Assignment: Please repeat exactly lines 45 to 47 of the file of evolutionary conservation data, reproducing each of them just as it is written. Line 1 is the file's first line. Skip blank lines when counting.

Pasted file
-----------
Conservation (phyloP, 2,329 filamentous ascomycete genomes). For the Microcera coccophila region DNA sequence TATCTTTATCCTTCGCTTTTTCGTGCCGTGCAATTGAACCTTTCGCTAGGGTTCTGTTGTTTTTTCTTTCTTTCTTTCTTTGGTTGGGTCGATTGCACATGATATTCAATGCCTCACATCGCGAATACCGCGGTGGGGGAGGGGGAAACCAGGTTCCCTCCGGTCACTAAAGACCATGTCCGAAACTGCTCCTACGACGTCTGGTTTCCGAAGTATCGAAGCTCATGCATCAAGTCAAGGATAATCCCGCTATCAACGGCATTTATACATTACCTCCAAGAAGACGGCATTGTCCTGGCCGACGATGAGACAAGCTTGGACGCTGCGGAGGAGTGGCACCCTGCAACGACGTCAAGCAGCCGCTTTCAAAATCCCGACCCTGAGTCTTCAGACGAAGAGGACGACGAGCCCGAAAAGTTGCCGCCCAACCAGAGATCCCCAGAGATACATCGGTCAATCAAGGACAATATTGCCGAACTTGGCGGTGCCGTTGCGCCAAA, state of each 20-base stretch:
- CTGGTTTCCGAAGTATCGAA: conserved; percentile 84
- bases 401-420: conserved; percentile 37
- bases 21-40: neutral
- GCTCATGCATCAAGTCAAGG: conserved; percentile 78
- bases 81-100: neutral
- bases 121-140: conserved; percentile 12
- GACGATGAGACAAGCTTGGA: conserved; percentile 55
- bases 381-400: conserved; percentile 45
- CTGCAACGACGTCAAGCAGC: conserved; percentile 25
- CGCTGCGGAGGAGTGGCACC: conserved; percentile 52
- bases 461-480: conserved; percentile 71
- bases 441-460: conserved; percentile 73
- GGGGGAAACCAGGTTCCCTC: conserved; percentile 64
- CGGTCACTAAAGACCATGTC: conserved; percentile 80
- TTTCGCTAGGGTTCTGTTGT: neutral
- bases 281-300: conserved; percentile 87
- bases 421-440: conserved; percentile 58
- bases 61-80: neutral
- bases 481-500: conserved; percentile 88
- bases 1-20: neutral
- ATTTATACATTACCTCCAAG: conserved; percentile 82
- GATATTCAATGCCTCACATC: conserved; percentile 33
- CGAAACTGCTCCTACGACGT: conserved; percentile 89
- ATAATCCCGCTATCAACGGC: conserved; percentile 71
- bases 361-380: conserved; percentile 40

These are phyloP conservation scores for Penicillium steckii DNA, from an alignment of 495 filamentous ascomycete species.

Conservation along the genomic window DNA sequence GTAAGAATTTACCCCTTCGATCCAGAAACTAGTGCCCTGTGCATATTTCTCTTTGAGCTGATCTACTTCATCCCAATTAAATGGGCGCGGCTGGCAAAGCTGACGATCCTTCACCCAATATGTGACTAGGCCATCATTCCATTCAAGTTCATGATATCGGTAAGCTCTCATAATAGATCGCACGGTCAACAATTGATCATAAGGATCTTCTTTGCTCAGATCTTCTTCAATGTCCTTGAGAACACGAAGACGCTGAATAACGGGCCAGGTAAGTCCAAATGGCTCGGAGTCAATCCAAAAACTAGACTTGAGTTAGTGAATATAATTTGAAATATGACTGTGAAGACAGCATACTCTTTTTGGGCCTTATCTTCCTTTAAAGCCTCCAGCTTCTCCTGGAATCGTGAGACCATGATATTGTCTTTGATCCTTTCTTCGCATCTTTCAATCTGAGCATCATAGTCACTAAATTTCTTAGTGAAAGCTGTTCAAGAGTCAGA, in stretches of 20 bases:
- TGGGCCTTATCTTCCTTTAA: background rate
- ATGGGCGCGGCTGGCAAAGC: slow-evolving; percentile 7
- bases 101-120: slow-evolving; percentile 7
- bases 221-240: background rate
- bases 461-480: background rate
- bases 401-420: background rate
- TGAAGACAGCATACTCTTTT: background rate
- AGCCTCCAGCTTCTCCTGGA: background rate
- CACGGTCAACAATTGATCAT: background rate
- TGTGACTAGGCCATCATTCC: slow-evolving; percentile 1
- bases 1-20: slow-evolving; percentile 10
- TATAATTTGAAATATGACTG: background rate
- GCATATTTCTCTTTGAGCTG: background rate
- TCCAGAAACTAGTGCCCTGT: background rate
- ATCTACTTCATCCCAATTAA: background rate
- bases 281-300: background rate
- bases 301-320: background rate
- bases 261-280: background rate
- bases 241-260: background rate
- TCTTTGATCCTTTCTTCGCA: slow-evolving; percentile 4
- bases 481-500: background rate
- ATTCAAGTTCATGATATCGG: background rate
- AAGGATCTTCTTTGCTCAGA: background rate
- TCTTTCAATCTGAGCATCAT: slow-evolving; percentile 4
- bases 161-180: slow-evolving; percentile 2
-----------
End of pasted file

- bases 301-320: background rate
- bases 261-280: background rate
- bases 241-260: background rate